By Roach, Ronald
Black Issues in Higher Education , Vol. 22, No. 10
Researchers from leading universities and technology companies demonstrated for the first time the next-generation 911 solutions being developed in response to the growing popularity of Internet-based phones and other Internet-enabled communication devices. Activists have been clamoring for the industry to explore ways to ensure that users can receive the help they need in emergencies. The show case event was held at the National Press Club in Washington in late May.
"Internet phone customers are expected to top 25 million in the next several years. In order for this rapid adoption to persist and innovation in consumer communications to continue to develop, it is critically important that there be a technically sound and scalable 911 solution in place to ensure public safety for all Americans," says Dr. Henning Schulzrinne, chair of computer science at Columbia University's Fu Foundation, School of Engineering and Applied Sciences.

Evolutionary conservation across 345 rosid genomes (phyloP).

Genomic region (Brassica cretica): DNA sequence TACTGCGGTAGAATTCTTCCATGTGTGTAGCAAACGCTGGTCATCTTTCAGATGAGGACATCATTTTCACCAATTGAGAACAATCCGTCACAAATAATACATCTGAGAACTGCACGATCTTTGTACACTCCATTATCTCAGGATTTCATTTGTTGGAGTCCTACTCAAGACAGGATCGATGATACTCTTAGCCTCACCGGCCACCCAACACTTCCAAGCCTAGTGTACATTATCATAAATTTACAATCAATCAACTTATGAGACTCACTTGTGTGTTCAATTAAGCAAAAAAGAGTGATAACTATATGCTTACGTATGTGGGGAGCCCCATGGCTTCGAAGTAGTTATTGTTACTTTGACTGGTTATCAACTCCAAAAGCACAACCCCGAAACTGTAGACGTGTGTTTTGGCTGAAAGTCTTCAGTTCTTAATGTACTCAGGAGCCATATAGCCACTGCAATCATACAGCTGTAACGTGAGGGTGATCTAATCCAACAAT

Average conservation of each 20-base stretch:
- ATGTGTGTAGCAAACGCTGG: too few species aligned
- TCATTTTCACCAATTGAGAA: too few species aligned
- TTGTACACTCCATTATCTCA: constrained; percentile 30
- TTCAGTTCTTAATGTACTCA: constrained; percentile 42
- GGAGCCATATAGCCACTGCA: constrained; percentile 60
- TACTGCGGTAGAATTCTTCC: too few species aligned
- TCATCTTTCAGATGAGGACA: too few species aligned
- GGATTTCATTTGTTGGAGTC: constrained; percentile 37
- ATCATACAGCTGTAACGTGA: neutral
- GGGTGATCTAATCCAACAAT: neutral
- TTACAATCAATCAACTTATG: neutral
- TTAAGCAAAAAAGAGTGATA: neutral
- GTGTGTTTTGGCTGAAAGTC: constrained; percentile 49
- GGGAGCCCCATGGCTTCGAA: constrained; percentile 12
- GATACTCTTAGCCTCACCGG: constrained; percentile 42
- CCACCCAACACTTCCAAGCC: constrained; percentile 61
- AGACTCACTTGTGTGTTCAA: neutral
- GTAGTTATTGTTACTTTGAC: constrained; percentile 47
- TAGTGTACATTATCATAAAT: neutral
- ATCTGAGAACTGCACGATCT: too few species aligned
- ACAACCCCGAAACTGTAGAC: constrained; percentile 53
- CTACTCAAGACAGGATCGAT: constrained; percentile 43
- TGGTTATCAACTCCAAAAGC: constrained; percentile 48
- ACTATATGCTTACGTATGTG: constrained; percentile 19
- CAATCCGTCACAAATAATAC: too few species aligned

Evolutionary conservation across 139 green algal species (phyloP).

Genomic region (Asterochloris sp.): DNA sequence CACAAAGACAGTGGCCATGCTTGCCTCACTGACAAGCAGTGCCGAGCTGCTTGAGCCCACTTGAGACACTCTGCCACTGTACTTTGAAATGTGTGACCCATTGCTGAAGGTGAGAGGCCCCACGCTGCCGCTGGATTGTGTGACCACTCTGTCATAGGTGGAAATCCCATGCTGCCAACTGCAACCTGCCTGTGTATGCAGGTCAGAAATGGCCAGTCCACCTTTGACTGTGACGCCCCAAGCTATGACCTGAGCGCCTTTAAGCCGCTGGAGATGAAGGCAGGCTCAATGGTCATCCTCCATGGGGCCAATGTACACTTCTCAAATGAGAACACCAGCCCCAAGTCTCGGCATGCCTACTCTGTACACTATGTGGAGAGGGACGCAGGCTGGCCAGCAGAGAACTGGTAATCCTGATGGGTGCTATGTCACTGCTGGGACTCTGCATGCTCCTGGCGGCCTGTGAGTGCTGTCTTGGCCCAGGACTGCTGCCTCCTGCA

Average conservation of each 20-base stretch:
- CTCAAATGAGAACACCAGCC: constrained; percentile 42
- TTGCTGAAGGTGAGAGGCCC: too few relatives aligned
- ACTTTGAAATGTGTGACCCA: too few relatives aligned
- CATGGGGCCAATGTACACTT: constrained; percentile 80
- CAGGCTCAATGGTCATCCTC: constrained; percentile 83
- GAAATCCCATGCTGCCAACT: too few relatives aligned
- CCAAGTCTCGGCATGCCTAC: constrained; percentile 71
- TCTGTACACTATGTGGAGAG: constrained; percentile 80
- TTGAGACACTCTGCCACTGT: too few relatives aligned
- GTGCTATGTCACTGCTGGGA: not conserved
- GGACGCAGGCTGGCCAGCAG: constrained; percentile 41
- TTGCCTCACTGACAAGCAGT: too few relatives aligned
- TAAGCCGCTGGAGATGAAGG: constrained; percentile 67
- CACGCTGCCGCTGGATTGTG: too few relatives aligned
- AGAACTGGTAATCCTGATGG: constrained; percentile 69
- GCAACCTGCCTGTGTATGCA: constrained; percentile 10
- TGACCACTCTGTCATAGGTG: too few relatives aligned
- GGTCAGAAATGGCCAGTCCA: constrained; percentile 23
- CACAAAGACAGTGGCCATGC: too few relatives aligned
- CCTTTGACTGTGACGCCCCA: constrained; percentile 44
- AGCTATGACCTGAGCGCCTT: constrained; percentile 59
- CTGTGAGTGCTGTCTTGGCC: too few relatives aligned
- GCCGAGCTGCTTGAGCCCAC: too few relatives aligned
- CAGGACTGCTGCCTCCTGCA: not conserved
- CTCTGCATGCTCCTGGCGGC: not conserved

The demonstration highlighted the NG9-1-1 system, which can deliver emergency calls from a nomadic or mobile Voice over Internet Protocol (VoIP) user to a public safety answering point, or PSAP. The existing circuit-based 911 system is limited in its ability to support new technology like VoIP telephone calls, in which a user's Internet protocol, or IP, address is not specifically assigned to any one geographic location. This makes it challenging for 911 dispatchers to accurately identify a caller's location. The NG9-1-1 system features IP-capable PSAPs.
"Despite the Federal Communications Commission's latest ruling requiring VoIP providers to offer 911 service, technological obstacles mean there is no quick fix for all VoIP scenarios using today's 911 network. …